I know how spoiler-burn feels as an author too. I mean, hey—authors write with strategy and care to gradually reveal the various parts of a story in an intentional fashion and order. If reviewers just spill the beans, ruining the carefully planned progression of the journey for readers who haven’t been on it yet, it can be quite a bummer for the authors who put the work into crafting those stories.

Illustration of a woman gasping beside an open book with a metallic red exclamation point in it

Even so, I think that when authors or readers assert that book reviews should always and definitely be spoiler-free, their assertions are based on an earnest but incomplete view of reviewing. Why incomplete? Because spoilers are appropriate in plenty of cases.

For instance, I’ve seen professional reviews that can be more spoilery, like reviews meant for people who purchase books to stock the bookstores they own, or the people who order books to fill their local libraries and schools. Those book buyers may not be able to read every book before they buy, but they still want to have a pretty thorough idea of the content and situations in the books they’ll be offering to customers, patrons, students, or what have you.

Illustration of a metallic red exclamation point over a large stack of books, sitting beside a man in a chair, staring thoughtfully at a laptop in his lap

As for reviews meant for everyday readers—well, there are some readers who aren’t bothered or deterred at all by spoilers. They’re possibly the same folks (the same daredevils? rebels? 😀 ) who like to skip to the end of books to see how they turn out, then they go back and read the rest.

Also, there are readers like me who don’t want spoilers before reading a book, but we may go looking for reviews with spoilers later.

• We do much or most of our review-reading after we’ve read a book, not before. We want to see if other readers out there feel the same way about a book as we do, and why.
• Or we’re partway through a book, not sure if we’ll continue. We want to see if we’re the only ones having a hard time with that certain…thing that just happened in the story, or if we maybe got the wrong idea and might want to keep reading the book.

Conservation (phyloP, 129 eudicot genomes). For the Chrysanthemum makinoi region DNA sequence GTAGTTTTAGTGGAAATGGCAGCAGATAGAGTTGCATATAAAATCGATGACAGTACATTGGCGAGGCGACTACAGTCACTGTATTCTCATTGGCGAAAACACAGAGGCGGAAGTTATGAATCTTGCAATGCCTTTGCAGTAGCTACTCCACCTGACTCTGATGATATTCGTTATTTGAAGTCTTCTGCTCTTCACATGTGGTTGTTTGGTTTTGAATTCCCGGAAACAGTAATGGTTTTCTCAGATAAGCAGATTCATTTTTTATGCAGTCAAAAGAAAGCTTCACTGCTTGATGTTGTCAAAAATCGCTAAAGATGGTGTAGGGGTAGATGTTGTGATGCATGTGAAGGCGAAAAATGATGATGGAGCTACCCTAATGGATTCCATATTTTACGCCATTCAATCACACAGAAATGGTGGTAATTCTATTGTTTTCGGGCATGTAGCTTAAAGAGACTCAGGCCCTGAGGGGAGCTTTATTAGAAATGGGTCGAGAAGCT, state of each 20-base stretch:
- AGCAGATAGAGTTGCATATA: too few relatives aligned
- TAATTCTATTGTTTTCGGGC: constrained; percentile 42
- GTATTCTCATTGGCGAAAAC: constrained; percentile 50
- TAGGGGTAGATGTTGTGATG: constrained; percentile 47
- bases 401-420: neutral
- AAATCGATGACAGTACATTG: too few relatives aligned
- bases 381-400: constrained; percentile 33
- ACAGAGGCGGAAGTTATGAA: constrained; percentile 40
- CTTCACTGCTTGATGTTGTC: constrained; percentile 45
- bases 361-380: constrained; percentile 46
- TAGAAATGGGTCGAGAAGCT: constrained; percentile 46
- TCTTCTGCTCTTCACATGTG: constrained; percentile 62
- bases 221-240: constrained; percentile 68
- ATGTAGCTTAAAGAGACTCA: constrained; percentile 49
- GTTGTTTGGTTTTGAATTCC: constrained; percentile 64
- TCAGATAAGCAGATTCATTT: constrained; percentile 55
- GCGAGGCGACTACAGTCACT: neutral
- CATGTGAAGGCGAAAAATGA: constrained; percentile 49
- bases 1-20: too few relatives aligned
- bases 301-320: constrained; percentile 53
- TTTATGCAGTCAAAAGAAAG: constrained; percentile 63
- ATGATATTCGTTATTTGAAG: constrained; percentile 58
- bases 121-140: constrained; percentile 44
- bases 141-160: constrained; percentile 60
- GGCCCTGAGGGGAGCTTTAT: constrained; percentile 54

• Or we’re reading books in a series as they gradually release. Going back to check spoiler reviews as refreshers can save us the time of having to read the whole previous book again before we grab the next one in the series and dive in.
• Or we’re thinking of reading a book by a new-to-us author. But first we want to go check reviews of one or two of the author’s other books that we’re not going to read. The kind of critical info we’re looking for may give away critical parts of the plot.

Although they aren’t for everyone, spoilers have quite a place in the active fan worlds of books, movies, and TV.

Illustration of three speech bubbles each with metallic red exclamation points in them, hovering over a TV, a book, and a movie clapper

For that reason, I appreciate it when book reviewers, bloggers, vloggers, and also casual readers use good spoiler etiquette, adding spoiler alerts to their reviews. (*Includes Spoilers!*) It helps when reviewers make the alerts conspicuous, putting them in the titles of their book review videos or right at the top of their written reviews. Why? Because readers may still wind up accidentally seeing or hearing something they don’t want to if a reviewer just sticks in a quick “oh, spoiler alert” somewhere in the middle while the review is already rolling.

It also helps that on sites like Goodreads and LibraryThing, readers who post reviews don’t necessarily have to begin with spoiler alerts. They can instead use the “hide” feature for spoiler reviews, hiding the contents of a whole review or at least hiding the few lines or paragraphs discussing the spoilers. That way, readers like me can easily avoid spoilers beforehand and then go back and click to view them after we’ve read the book.